You can easily set up shares on OS X Yosemite Server from the Server app. Under Services » File Sharing. If you want to encrypt your connections, you will only be able to select SMB. If you want to allow either SMB or AFP, you’ll have to uncheck Encrypt connections and forfeit encryption, even when SMB is being used.

Verifying Client Connections

smbutil in OS X Terminal

Once you’ve established a connection to a shared volume, you can verify if you’ve connected using SMB, which version you’re using, whether encryption is enabled and a few other attributes by executing the following command in Terminal:

The -m switch means that you will specify the mount point. You can use the -a switch to specify all.

The Future of AFP

Apple likes to pick its battles (instead of spreading itself thin) and sentiment usually does not play a part. We have had to say farewell to Apple technologies we held dear to our hearts such as Firewire and WebObjects. The QuickTime framework has been deprecated in favour of AV Foundation. Apple Lossless Audio Codec has been pretty much abandoned and it looks like Objective-C may be on its way out too, giving up the stage to Swift. It looks like AFP vs. SMB is no exception.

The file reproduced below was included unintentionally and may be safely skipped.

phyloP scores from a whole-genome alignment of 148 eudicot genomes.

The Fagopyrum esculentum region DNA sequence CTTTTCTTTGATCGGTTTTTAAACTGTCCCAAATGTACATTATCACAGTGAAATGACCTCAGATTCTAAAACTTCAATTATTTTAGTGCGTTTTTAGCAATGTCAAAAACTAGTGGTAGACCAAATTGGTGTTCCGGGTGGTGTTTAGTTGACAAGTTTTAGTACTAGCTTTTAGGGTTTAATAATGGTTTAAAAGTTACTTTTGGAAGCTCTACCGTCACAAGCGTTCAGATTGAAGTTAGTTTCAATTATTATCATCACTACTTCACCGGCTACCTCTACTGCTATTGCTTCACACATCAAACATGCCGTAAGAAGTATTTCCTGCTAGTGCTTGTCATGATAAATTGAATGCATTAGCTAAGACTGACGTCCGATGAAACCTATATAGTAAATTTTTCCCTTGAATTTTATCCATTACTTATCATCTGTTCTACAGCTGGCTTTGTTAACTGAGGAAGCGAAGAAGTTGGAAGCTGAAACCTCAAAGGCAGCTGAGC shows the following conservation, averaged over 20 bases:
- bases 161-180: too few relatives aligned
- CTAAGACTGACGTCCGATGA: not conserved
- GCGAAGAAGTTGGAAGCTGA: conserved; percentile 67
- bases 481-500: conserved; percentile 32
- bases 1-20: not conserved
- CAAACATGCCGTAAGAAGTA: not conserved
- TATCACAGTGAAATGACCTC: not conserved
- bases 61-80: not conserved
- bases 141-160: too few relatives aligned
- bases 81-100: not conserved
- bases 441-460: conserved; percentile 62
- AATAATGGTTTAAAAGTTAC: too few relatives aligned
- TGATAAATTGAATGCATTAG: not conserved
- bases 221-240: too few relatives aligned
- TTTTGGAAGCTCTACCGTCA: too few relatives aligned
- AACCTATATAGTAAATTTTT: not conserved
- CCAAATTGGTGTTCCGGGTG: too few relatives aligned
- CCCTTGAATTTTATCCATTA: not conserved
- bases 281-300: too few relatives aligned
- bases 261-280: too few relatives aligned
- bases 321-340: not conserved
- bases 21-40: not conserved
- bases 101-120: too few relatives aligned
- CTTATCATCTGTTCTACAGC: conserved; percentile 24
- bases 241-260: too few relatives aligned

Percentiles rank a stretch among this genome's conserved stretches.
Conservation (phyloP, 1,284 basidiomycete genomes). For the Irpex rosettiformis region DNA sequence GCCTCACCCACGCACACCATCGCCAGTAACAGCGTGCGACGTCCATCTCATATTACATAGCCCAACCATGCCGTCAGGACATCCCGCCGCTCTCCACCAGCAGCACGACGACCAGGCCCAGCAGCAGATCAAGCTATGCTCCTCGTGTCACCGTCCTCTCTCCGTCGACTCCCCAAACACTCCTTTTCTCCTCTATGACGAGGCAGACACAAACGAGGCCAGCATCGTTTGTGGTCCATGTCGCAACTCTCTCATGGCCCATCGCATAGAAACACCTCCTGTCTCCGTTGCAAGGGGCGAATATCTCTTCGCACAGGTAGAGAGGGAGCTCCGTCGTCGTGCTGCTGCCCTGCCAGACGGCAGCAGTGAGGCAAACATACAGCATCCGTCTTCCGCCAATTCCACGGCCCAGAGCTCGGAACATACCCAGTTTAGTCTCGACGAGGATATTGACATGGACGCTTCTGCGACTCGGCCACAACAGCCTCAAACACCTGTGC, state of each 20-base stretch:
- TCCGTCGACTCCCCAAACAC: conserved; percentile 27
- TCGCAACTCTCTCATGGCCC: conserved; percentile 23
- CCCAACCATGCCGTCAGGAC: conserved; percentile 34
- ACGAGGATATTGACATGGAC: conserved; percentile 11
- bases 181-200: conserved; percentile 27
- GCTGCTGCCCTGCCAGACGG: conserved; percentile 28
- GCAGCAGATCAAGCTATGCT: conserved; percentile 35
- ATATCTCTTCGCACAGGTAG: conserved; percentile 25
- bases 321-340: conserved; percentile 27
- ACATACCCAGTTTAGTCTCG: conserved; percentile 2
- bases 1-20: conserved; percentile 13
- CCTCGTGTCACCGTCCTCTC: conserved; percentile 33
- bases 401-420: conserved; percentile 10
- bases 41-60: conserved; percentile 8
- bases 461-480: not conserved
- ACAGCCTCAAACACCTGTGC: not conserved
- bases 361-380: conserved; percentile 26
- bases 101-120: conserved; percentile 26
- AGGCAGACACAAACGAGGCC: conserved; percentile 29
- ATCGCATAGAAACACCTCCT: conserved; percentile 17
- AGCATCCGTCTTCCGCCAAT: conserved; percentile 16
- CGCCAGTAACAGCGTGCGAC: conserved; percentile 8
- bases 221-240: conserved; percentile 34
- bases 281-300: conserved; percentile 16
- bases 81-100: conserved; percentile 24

None of the new SMB3 features are available in AFP and if Apple is to stay in the race and stay ahead of the curve, it won’t be back porting these features, ever. AFP will, however, be around for a while as it is still necessary for connecting to Time Machine-based backup systems, for now.

Ryan started programming at an early age of 10 and quickly chose to focus on C-based languages throughout his software development career and on iOS app development starting with the iPhone SDK released in 2008. He now specializes in iOS app development with C, C++, Objective-C and Swift as well as React and React Native app development. When he is not programming, he's usually honing his skills in human-based languages, including Spanish, French and Mandarin Chinese. Born in Trinidad, W.I., his travels have taken him all over North America, Europe and Asia. He still has his eyes set on South America.